Judges Rule Against Canadian Provincial Health Ministers: They Are Not Above The Law
Society deserves legal standing
Facing a civil suit over constitutionality of public health orders
B.C. – which already fired over 2500 healthcare workers – continues to terminate government workers over vaccine mandates, even as it seeks to fill gaps in its workforce by expediting the certification of foreign-trained nurses. (May 8, 2022)
Two rulings in the past two weeks suggest that provincial health officers are not above the law, with judges in British Columbia and Alberta issuing crucial decisions against Dr. Bonnie Henry and Dr. Deena Hinshaw.
This week, a B.C. judge ruled that Henry must face a class-action constitutional challenge to several of her health orders under COVID-19, and that he would not throw the challenge out of court as Henry’s lawyers had requested. .
The petition was put forward by the Canadian Society for the Advancement of Science in Public Policy (CSASPP) – an organization that says it includes at least 41 healthcare professionals. CSASPP argues that Henry’s mandatory vaccination orders for healthcare workers are unconstitutional, and that they did not provide reasonable alternatives to vaccination, including rapid testing and religious or medical exemptions.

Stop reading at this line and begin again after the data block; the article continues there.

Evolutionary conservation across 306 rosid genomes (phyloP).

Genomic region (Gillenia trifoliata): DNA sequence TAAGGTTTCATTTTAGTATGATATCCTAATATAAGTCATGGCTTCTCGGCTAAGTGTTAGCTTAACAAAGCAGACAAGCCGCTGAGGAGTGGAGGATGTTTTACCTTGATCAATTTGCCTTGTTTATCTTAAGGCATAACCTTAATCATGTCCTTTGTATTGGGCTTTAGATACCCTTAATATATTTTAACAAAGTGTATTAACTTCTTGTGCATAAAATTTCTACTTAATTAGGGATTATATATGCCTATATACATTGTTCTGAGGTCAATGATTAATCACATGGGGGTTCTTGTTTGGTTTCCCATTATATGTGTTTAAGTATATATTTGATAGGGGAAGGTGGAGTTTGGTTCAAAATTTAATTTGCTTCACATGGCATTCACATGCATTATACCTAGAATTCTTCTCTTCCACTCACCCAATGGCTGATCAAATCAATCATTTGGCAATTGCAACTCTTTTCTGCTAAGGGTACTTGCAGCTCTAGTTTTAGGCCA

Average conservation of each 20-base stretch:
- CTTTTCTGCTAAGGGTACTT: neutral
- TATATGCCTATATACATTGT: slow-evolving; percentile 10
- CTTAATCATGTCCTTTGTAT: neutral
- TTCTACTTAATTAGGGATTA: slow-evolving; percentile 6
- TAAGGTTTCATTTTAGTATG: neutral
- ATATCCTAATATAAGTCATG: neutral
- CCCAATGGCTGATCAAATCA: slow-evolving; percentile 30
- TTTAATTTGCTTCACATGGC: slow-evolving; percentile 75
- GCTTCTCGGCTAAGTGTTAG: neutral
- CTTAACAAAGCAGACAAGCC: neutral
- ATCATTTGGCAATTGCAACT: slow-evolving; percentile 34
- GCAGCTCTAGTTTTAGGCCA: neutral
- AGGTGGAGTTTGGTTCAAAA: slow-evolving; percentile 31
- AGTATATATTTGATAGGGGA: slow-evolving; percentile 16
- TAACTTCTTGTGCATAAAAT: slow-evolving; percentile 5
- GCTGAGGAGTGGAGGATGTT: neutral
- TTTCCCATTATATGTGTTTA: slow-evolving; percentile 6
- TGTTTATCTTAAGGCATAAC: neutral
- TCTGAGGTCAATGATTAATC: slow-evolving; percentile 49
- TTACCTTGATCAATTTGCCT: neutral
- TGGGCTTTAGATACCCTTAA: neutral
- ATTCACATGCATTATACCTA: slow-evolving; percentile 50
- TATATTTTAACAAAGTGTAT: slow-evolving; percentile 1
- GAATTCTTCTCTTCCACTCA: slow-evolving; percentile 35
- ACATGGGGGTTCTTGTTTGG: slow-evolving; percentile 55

Ignorance of the law excuses no one; for all are presumed to know those things to which all consent.
No public official is above the law S.C.R. 121
Roncarelli v. Duplessis,  S.C.R. 121, was a landmark constitutional decision of the Supreme Court of Canada where the Court held that Maurice Duplessis, then premier of Quebec, had overstepped his authority by revoking the liquor license of a Jehovah's Witness. Justice Ivan Rand wrote in his often-quoted reasons that the unwritten constitutional principle of the "rule of law" meant no public official was above the law and so could neither suspend nor dispense it. Although Duplessis had authority under the relevant legislation, his decision was not based on any factors related to the operation of the license but was made for unrelated reasons and so was held to be exercised arbitrarily and without good faith.
The six judges who sided with Roncarelli used different legal reasoning to reach their decision. Three judges wrote that Duplessis had ordered the cancellation outside his authority as premier; two judges stated that although Duplessis had the power to order the cancellation, he had done so in bad faith; and the sixth judge concluded the premier was not entitled to immunity as a public official.
Roncarelli’s son maintained it was a significant moral victory in his father's struggle against the system.
Thanks for reading Our Greater Destiny Blog! Subscribe for free to receive new posts during these shifting times. TY!
Without Prejudice and Without Recourse
Doreen A Agostino
Archive - Our Greater Destiny Blog